Sure, it's located in the biggest city in Delaware. But what makes the Triangle neighborhood, named for its triangulated borders, so appealing is its tranquil suburban feel. "The residents sit on front porches, walk dogs, throw block parties, and look out for each other," says local Realtor Judith Kolodgie. Neighbors also appreciate the Triangle's proximity to bordering Brandywine Park, hiking and biking trails, and a stadium that hosts high-school football games. A nice walk down Baynard Boulevard will get you to downtown Wilmington's shops, restaurants, and the recently refurbished Queen Theatre, a stunning 1915 movie house that now offers live performances.

The Houses

Formed in the early 1900s as a streetcar suburb, the neighborhood includes beefy freestanding houses, many with enormous front porches, as well as semi-detached houses. Styles include Queen Anne, Shingle, Dutch Colonial, and Colonial Revival. Both single and two-family houses are available from $200,000 to $450,000.

Why Buy Here?

There is a strong community feeling among the residents, who together arrange events such as an annual yard sale and a Halloween parade. The Triangle has long been known as "the Sallies neighborhood," because it's home to the Salesianum School, a large Catholic boys' school educating students since 1903. "The Triangle is quiet and friendly and has been a good place to raise kids," says Judith Kolodgie, a homeowner here for 28 years. Need we say more?

Among the best for: The Northeast, Family Friendly, Cottages and Bungalows, City Living, Lots to Do, Parks and Recreation, Walkability

Old Northeast, St. Petersburg, Florida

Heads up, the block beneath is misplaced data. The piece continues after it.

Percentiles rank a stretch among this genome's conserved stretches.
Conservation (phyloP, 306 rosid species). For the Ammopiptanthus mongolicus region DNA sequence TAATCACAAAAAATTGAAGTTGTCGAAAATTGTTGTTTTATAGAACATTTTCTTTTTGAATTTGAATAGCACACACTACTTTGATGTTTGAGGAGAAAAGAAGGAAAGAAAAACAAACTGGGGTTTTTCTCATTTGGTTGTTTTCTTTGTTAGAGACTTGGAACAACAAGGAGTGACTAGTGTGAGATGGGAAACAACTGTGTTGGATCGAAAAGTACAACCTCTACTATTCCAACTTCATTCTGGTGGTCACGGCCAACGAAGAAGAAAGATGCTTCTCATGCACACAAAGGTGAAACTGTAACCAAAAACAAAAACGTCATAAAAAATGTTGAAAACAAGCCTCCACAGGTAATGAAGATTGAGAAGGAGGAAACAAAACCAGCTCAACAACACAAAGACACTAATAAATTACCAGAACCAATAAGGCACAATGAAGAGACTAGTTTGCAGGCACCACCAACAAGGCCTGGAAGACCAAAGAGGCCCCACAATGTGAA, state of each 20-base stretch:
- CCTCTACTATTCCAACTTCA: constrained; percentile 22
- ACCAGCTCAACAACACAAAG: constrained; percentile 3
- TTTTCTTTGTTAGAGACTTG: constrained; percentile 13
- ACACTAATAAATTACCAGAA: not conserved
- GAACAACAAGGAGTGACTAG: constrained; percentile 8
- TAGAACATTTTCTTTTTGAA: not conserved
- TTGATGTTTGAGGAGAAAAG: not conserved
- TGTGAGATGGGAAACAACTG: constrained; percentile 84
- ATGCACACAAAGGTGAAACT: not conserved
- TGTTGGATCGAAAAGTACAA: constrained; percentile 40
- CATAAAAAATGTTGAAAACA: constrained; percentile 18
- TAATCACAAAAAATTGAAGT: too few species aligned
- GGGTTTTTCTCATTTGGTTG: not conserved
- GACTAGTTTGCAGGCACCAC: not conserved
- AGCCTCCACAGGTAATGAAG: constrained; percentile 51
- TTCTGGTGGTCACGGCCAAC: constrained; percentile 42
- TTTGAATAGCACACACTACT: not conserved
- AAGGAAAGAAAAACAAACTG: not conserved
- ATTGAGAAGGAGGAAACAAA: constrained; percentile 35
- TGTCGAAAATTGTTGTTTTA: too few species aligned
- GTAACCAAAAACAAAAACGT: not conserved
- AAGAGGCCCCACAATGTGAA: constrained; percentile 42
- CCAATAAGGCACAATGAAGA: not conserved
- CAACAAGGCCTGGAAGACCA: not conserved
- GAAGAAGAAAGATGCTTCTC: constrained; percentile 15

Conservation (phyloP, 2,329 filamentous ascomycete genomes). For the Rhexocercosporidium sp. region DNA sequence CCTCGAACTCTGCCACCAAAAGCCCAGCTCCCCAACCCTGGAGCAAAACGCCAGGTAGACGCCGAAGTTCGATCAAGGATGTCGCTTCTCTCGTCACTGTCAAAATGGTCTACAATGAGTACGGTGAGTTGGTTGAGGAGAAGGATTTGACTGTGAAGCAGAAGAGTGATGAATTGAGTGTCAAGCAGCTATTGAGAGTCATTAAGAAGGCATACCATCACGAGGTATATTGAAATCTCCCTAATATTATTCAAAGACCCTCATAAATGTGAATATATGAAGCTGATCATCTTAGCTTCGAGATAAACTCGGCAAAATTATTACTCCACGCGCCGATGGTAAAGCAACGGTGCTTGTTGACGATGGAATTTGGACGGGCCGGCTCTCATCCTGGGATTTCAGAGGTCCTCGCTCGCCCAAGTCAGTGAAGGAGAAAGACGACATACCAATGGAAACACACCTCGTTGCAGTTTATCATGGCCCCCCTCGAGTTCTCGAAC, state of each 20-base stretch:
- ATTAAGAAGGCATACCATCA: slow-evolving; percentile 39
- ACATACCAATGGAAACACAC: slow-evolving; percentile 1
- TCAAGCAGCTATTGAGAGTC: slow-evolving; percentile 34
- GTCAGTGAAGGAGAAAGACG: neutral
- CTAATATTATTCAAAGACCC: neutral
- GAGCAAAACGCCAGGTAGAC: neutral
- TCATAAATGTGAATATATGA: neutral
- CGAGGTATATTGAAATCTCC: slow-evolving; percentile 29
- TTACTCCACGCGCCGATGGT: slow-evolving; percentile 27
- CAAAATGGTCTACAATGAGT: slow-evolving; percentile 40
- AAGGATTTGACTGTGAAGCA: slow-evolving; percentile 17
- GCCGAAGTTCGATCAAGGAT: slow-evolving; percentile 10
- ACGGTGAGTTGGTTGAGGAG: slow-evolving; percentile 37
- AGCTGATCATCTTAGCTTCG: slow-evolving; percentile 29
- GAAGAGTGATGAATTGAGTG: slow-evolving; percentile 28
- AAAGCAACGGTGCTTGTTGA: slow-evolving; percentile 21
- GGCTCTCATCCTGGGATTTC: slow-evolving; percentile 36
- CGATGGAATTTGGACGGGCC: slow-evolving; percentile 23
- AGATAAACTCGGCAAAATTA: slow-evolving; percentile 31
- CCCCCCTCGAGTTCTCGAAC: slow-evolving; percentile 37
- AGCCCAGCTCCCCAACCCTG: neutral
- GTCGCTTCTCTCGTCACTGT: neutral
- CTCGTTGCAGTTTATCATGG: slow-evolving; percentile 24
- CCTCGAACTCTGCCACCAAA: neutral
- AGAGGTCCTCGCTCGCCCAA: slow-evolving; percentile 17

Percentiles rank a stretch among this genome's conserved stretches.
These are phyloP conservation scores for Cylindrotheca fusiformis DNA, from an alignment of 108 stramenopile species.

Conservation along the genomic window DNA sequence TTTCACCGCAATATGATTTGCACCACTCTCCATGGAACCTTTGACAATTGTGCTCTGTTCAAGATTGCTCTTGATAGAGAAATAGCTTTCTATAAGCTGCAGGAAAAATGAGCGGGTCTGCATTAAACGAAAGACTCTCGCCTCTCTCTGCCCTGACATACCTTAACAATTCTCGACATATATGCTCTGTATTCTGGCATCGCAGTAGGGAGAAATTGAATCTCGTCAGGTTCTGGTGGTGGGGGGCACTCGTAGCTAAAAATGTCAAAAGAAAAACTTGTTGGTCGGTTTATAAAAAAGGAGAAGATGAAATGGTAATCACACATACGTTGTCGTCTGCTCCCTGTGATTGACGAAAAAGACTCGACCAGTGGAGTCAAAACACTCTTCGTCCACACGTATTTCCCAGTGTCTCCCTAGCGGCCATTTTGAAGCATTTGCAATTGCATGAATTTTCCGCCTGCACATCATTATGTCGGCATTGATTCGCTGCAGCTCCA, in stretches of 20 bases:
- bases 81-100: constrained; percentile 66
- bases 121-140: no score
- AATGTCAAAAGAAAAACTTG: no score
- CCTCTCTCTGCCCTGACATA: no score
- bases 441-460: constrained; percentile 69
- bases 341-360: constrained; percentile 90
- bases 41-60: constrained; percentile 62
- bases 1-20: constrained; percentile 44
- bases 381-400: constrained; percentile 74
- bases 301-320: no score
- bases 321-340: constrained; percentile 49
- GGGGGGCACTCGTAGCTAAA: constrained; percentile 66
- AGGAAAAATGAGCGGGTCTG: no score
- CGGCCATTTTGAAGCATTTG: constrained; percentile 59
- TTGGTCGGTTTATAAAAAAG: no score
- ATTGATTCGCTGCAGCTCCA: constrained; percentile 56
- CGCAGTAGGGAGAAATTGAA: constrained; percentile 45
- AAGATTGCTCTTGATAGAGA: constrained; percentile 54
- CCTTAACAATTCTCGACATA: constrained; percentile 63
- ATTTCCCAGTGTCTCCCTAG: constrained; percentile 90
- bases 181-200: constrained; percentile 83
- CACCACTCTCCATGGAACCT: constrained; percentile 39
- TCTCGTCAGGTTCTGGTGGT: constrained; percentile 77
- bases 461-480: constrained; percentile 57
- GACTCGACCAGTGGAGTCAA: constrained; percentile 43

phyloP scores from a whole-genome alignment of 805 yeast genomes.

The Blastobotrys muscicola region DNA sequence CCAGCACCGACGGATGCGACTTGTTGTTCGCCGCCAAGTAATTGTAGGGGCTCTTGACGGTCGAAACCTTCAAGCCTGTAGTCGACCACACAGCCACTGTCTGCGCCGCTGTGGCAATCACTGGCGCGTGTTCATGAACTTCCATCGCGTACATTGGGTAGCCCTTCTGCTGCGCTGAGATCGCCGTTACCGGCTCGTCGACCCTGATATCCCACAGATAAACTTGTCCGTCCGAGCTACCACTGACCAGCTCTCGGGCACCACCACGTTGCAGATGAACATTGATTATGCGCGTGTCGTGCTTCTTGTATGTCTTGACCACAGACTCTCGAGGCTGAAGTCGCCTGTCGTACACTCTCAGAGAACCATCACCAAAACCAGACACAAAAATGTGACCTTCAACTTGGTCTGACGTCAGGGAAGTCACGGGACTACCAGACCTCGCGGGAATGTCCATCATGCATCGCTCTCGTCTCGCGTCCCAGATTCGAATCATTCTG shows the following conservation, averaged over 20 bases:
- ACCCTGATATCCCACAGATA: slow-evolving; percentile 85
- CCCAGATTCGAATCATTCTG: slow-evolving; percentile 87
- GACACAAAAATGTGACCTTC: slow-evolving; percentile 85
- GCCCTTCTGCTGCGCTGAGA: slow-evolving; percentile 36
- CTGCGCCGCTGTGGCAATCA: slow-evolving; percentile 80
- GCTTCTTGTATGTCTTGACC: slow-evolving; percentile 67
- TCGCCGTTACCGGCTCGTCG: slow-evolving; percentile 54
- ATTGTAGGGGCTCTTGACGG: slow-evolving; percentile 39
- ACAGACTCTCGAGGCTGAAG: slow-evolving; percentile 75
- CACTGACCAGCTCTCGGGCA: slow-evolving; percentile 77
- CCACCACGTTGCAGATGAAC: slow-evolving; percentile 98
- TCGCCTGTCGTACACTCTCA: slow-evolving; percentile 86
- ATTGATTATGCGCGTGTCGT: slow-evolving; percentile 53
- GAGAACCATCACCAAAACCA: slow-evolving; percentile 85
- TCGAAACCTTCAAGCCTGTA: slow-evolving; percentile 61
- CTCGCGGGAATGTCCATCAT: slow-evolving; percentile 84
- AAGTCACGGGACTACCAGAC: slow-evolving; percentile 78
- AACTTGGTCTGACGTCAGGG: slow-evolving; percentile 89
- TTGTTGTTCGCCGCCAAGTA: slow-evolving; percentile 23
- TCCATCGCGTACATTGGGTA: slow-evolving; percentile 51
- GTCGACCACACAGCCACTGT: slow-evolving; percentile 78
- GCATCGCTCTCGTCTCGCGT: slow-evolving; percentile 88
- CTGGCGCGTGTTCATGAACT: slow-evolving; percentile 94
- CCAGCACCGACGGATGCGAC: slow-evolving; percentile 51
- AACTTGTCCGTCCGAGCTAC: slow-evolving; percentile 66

Photo by Susan Alderson

Boasting an eclectic mix of traditional house styles, Old Northeast is set amid the kind of lush, tropical landscape that put the Sunshine State on the map. Once farmland, the area was developed in 1911 as St. Petersburg's first neighborhood and is now listed on the National Register of Historic Places. Outdoorsy types love its waterfront parks and miles of hiking and biking trails along the Tampa Bay and the Coffeepot Bayou, while culture mavens take in concerts and art shows at the historic Palladium Theater, among other venues. There are plenty of shops and restaurants within walking distance, and events like an annual Easter-egg hunt, Independence Day parade, and street closings for Halloween trick-or-treating attract throngs of local families.

The Houses

Along the bay and the bayou are grand mansions built during Florida's land boom of the 1920s. More-modest houses, interspersed with apartment buildings, populate the tree-lined, red-brick streets. Styles include Craftsman, Mediterranean Revival, and Italian Renaissance, with prices ranging from $90,000 to $400,000.

Why Buy Here?

The 2011 opening of the new Salvador Dali Museum and the restoration of the landmark 1925 Vinoy Hotel, where locals often stop to enjoy an iced tea on the veranda, have brought cachet and tourist dollars to the area. Many think the exposure will drive up interest—and property values—in this charming neighborhood.

Among the best for: The South, Waterfront, Family Friendly, Gardening, Parks and Recreation, Lots to Do, American Heritage, Cottages and Bungalows, Editors' Picks

Avondale Estates, Georgia

From the Tudor Revival commercial buildings downtown to its stone pathways and tennis club, Avondale Estates has the unmistakable feel of a storied English village. And that's no accident. After visiting Shakespeare's birthplace of Stratford-upon-Avon in the 1920s, founder George Francis Willis commissioned internationally known city planners, civic engineers, and landscape architects, including Philadelphia landscape architect Robert Cridland, to turn what was once a small farming community into a Peach State version of the Bard's hometown. Nowadays, this small city of about 3,000 draws new residents with its lush, undulating landscapes, pocket parks, and its centerpiece, Lake Avondale, which offers fishing and an enduring sense of tranquility.

The Houses